The first side 103 and the third side 105 may also include a fold 2 that is folded about 1.2 inches onto itself. In certain embodiments, a gap 5 may be formed through the top half of the first side 103 and the top half of the third side 105. The gaps 5 may be about 6 inches in length and are located on both sides of the grocery bag 130, directly below the bag opening. The gap 5 may act as a handle for the grocery bag 130 and allow the user to carry the grocery bag 130 with a firm grip but may also be used to hang the grocery bag 130 on the hooks of supermarket check-out lanes.

Referring to Figure 9, the grocery bag 140 has a body 101. The body 101 of the grocery bag 140 has an internal compartment 102, a first side 103, a second side 104, a third side 105, a fourth side 106, a top 107, and a bottom 108. The internal compartment 102 of the body 101 of the grocery bag 140 is useful for holding items 6 such as groceries, clothes, health and beauty aids, automotive supplies, etc. The internal compartment 102 of the body 101 of the grocery bag 140 is accessible by the top 107 of the body 101 of the grocery bag 140. The top 107 of the body 101 of the grocery bag 140 is an opening.

The grocery bag 140 may be made of a tubular gauze fabric. While the previous alternative has both sides of the bag sewn and a gap creates handles, for this embodiment only the bottom 108 is sewn. Additionally, a first handle 122 and a second handle 124 of about 5 inches are sewn or glued at opposing top corners of the bag 140. When the tubular gauze fabric is cut as result the top 107 of the bag 140 has no self-finished edges and in order to prevent the fabric from fraying, the fray stop spray may be applied to the top section. After The bottom 108 has been sewn to create the bag a fold 13 of 2.5 inch upward may be incorporated. By folding the bottom in this manner, the bottom 108 of bag 140 is doubled automatically to about 5 inches when filled with groceries. This simple design feature enables the bag 140 to carry objects more steadily and firmly while holding the shape of the bag 140.

The present invention may also be used as a trash bag. In such embodiments, the present invention may include a wax layer 15 applied to an outer surface of the grocery bag 140. In order for the grocery bag 140 to be cost effective, the wax layer 15 may be applied to the bottom section of the grocery bag 140 up until around 10 inches from bottom, i.e. where the liquids tend to gather. The first handle 122 and the second handle 124 may act as draw strings on both top corners of the bag 140 which serve to tie the top of the trash bag together once trash is ready to be disposed of.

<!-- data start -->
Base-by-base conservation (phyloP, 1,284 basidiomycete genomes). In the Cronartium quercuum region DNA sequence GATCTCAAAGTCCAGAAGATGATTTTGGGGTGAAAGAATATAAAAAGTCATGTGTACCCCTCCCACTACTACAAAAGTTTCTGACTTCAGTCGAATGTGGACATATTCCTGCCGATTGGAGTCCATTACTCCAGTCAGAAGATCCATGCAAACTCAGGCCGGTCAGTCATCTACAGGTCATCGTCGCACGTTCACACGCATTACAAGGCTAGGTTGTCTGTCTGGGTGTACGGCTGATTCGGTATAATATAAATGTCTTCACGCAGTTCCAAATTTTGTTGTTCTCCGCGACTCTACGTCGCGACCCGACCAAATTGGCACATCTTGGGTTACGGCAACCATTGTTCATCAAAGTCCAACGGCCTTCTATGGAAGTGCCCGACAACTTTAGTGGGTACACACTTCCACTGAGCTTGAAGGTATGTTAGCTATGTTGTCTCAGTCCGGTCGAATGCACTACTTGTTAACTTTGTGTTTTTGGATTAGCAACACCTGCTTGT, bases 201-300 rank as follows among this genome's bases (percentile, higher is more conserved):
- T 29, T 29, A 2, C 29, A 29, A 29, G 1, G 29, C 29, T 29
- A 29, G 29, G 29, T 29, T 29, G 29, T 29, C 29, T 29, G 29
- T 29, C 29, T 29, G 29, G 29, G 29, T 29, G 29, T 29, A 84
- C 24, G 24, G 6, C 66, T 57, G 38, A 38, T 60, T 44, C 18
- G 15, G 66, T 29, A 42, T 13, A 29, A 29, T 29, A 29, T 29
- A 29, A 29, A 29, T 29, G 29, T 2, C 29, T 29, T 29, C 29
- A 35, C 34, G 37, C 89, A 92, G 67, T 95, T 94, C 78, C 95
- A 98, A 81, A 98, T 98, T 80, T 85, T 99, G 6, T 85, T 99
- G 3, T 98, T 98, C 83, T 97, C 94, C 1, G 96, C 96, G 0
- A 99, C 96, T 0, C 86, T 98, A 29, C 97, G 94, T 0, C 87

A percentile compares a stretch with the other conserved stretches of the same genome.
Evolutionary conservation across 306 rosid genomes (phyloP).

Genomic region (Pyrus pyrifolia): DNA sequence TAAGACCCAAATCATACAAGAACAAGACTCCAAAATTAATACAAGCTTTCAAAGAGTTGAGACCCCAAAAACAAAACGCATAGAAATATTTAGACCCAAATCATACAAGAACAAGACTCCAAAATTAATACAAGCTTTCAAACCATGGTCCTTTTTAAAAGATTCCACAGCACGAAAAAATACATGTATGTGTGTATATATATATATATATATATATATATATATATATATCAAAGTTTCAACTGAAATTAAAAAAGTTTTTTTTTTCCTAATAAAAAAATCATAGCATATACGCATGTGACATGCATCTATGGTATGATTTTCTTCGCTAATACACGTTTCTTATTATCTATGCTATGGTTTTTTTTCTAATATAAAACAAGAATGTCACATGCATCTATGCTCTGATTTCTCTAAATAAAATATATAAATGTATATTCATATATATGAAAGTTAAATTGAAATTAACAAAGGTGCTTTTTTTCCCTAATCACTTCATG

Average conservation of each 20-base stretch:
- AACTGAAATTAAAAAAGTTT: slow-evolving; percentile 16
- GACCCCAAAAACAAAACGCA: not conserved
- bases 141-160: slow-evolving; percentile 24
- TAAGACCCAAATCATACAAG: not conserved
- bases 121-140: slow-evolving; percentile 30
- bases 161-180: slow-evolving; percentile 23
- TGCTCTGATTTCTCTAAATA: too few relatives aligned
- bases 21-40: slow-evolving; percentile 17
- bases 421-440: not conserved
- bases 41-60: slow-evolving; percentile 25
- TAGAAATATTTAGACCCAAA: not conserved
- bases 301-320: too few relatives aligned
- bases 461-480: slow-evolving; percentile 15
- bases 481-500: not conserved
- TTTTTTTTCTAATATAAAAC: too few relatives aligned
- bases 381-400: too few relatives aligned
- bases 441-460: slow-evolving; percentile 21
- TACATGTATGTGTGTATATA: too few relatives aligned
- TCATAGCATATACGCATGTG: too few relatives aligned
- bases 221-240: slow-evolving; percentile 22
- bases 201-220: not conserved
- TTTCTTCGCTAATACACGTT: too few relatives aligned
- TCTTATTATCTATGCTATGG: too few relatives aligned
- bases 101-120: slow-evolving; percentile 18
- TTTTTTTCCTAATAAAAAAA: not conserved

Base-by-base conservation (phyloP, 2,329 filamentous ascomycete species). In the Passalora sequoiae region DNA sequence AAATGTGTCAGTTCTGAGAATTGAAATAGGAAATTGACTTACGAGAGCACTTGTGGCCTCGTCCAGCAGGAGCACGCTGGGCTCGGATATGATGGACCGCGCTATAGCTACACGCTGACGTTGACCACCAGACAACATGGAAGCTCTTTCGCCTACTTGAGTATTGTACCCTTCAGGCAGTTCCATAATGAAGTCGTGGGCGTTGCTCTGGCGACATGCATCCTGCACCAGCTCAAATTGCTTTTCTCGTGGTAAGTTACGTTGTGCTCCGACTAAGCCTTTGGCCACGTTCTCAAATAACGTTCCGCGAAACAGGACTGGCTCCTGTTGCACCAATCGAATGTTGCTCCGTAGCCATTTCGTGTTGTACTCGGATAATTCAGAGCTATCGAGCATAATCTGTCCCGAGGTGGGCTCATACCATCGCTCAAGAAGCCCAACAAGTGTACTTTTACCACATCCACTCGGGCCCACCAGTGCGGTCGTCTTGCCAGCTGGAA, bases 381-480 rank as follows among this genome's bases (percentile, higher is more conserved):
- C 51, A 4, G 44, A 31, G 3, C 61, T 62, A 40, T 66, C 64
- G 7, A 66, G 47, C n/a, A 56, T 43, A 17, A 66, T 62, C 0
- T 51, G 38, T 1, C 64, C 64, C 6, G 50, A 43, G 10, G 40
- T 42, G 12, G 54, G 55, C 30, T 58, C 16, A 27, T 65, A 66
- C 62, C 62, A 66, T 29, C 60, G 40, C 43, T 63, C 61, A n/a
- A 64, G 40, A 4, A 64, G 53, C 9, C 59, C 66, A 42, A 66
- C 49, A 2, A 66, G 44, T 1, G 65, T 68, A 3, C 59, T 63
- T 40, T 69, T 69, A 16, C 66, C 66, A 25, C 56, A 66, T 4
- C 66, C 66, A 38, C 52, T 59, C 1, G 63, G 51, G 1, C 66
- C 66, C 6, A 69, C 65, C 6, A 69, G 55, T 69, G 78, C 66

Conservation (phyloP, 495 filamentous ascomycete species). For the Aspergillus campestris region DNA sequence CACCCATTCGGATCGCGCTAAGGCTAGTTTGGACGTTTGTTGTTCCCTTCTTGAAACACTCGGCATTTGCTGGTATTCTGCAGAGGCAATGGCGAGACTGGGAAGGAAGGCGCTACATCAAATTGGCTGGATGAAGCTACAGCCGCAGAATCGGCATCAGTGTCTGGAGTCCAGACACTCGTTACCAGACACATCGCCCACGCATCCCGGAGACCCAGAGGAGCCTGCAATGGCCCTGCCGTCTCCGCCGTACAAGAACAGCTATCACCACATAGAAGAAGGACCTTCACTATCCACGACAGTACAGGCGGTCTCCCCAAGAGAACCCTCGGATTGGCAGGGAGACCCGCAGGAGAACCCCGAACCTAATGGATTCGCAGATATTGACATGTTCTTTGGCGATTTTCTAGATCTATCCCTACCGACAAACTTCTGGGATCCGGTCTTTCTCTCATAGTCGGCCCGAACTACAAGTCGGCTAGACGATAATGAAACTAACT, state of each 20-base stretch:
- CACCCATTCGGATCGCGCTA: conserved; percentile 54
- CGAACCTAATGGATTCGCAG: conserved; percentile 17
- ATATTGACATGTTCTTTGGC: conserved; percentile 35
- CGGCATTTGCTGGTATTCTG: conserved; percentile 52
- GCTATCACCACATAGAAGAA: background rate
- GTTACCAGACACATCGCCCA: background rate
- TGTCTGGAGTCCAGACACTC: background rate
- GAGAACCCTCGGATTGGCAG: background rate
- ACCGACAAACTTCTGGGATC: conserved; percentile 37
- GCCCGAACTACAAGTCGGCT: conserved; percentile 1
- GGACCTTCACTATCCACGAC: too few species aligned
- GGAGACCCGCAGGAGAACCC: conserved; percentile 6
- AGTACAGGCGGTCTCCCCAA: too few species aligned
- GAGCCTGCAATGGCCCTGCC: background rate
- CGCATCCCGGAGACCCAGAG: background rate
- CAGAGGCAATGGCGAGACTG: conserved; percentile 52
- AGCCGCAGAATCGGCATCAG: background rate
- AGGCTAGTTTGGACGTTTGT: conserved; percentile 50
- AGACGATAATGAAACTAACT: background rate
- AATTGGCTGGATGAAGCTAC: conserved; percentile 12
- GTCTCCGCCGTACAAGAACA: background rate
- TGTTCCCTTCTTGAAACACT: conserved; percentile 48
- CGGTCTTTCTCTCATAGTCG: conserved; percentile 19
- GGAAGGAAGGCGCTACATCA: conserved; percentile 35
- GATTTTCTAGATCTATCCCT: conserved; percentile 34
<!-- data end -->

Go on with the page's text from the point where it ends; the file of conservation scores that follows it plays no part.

The gauze fabric used for the present invention may include any of the following: 100% cotton absorbent medical (bleached and sterilized) gauze, used for medical purposes to cover or wrap wounds due to its ability to allow wounds to “breathe” while rapidly absorbing fluids; 100% pure natural cotton cheesecloth (bleached) is used in the cheesemaking industry to remove whey from cheese curd and helps to hold the curd together while the cheese is formed; and 100% kitchen cotton cheesecloth (bleached or unbleached, used for all purpose cleaning such as dish washing, automobiles, and any other type of household surfaces.

In certain embodiments, a lower grade of gauze fabric may be used with the present invention. Lower grade cheesecloth fabric is thin, lightweight and has tiny holes which allow air and water to flow thus providing for high water-absorption and sanitary properties which enables the present invention to efficiently function as a household cleaning cloth.